New Delhi: The Board of Control for Cricket in India president Sourav Ganguly said their players refused to play the fifth and final Test against England due to COVID-19 concerns and denied that the upcoming Indian Premier League had played any part in the decision. The Old Trafford Test was cancelled last Friday barely two hours before its scheduled start as the tourists, who were leading the series 2-1, failed to field a side after their physiotherapist tested positive for COVID-19.
“The players refused to play but you can’t blame them,” Ganguly told The Telegraph newspaper on Monday (September 13). “Physio Yogesh Parmar was such a close contact of the players … he mixed freely with the players and even performed their COVID-19 tests. He also used to give them a massage, he was part of their everyday lives.
“The players were devastated when they came to know that he had tested positive for COVID-19. They feared they must have contracted the disease and were dead scared.”
Former England captain Michael Vaughan has suggested that India’s players were ‘petrified’ of testing positive ahead of the IPL, which resumes on September 19 in the United Arab Emirates. But England and Wales Cricket Board CEO Tom Harrison has said the cancellation had nothing to do with the IPL and Ganguly echoed those comments.
“The BCCI will never be an irresponsible board. We value other boards too,” he said, adding that the match is likely to be held as a one-off match next year.
BCCI offers to play two extra T20Is in England next year
The BCCI has offered to play two extra T20 internationals in England next year following the last-minute cancellation of the fifth Test in Manchester due to COVID-19 concerns. According to a Daily Mail report, “However, the offer – designed to help ease a potential shortfall of 40 million pounds in English cricket’s already stretched budget – would be instead of, not as well as, the rescheduled Test. The offer of a rescheduled Test still stands.”
It may depend on whether the various broadcasters, who paid 25 million pounds for the rights to the Old Trafford Test, would be willing to settle for two evenings’ cricket rather than five full days. “There is also the question of corporate hospitality, tickets, and food and drink, with the potential earnings from a full Test match – over 10m pounds for the Manchester game – far in excess of what a pair of T20s could generate,” the report added.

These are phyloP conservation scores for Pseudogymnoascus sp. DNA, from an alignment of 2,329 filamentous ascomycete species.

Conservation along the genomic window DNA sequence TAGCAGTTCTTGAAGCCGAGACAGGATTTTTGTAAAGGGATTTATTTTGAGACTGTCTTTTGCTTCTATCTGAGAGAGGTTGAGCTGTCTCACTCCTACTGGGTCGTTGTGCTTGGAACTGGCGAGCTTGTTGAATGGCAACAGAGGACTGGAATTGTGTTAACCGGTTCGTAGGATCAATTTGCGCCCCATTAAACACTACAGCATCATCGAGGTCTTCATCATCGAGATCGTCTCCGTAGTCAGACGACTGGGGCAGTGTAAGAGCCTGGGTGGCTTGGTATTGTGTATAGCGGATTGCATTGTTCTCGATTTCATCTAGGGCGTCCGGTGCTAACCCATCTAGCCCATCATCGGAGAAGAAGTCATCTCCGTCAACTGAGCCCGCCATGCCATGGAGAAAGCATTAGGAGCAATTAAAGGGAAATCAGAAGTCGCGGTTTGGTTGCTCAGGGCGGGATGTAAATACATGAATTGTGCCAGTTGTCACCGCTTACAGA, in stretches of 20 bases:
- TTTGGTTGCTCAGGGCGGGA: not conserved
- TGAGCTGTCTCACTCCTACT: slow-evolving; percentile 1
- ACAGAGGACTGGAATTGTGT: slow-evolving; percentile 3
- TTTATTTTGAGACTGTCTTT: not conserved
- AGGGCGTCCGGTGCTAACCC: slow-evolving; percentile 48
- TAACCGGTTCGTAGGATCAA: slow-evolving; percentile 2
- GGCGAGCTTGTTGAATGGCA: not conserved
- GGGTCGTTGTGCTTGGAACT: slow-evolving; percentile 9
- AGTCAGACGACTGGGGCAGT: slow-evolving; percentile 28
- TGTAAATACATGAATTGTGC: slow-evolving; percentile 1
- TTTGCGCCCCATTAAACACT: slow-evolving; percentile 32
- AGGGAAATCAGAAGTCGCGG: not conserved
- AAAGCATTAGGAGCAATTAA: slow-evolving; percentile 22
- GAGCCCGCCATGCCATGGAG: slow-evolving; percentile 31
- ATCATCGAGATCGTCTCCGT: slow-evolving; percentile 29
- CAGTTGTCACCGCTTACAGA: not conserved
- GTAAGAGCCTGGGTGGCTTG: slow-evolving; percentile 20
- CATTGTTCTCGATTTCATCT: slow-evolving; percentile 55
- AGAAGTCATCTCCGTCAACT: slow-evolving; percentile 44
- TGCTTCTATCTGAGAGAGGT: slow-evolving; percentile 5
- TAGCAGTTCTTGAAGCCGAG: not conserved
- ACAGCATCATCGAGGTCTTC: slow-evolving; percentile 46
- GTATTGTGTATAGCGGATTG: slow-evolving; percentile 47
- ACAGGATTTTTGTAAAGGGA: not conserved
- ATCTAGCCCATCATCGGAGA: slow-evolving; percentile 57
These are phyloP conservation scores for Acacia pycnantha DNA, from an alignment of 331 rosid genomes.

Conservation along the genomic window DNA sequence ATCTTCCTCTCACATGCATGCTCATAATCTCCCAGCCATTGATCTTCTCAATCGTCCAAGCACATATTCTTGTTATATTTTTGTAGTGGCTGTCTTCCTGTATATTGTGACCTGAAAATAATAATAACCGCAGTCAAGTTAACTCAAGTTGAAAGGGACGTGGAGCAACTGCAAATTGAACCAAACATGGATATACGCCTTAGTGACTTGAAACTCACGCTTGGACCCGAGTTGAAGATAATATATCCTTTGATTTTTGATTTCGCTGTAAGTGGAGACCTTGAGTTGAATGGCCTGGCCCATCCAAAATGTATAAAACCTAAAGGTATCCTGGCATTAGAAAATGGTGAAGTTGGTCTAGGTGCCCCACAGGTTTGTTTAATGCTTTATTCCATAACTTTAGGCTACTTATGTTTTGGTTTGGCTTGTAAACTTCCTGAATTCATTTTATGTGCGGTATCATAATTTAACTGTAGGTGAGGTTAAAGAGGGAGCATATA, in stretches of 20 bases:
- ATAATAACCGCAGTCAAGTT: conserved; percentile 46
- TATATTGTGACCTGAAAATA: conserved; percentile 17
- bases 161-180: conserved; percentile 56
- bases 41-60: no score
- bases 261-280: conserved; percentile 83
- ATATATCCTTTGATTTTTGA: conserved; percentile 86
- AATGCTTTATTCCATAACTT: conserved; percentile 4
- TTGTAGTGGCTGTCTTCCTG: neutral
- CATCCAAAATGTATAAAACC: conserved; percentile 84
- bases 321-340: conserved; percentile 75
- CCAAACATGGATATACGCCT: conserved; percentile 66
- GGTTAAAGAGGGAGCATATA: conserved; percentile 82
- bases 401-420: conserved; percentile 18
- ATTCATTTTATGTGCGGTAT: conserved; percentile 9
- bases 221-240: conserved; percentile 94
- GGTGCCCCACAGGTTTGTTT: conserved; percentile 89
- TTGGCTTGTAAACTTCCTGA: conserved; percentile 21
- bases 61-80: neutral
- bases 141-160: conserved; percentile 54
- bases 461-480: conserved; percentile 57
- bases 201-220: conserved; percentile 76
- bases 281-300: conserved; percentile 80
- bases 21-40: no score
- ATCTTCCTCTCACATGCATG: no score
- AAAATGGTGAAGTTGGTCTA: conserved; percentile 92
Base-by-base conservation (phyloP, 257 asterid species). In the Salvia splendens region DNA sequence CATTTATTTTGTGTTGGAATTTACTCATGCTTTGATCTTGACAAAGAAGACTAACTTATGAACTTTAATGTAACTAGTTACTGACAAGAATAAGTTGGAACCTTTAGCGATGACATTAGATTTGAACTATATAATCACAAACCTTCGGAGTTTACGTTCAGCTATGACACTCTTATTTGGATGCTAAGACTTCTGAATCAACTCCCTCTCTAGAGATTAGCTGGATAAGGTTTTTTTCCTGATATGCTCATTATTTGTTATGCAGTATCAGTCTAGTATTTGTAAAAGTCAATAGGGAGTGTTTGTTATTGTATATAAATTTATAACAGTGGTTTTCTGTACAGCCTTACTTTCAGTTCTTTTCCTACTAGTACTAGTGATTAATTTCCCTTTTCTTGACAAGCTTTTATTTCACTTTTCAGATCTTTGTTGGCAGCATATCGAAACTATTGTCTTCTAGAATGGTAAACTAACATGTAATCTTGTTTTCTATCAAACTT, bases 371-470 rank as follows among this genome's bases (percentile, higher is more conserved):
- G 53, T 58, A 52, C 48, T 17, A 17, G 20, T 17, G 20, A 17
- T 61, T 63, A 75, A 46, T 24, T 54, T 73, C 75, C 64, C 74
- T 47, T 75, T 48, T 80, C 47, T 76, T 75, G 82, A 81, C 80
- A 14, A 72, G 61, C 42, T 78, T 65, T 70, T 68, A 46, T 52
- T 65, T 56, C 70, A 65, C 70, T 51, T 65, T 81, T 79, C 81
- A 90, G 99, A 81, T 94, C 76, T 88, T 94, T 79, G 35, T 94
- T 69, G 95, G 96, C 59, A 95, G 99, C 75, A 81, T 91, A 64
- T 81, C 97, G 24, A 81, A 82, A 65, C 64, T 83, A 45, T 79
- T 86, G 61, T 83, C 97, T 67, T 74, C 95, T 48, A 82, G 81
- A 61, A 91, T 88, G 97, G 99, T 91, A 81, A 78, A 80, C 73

India will be back in England next summer for three T20 and three one-day internationals, all squeezed into the first fortnight in July.
Meanwhile, there is still confusion over the result of the Test series, which India led 2-1 before the ‘cancelled’ game. The ECB has written to the world cricket governing body (ICC) to decide the fate of the cancelled fifth Test at Old Trafford.
It is learnt that the ECB wants the ICC’s Dispute Resolution Committee to address the issue and expect that a forfeiture would be granted so that they can claim insurance as they are going to lose approximately 40 million pounds if the match is declared abandoned due to COVID-19 and India will win the series 2-1. But if England get a forfeiture as per the DRC ruling, it will be a 2-2 verdict and the host nation can also claim insurance.
However, till Sunday the ICC officials had said they haven’t received any such mail from the ECB as yet.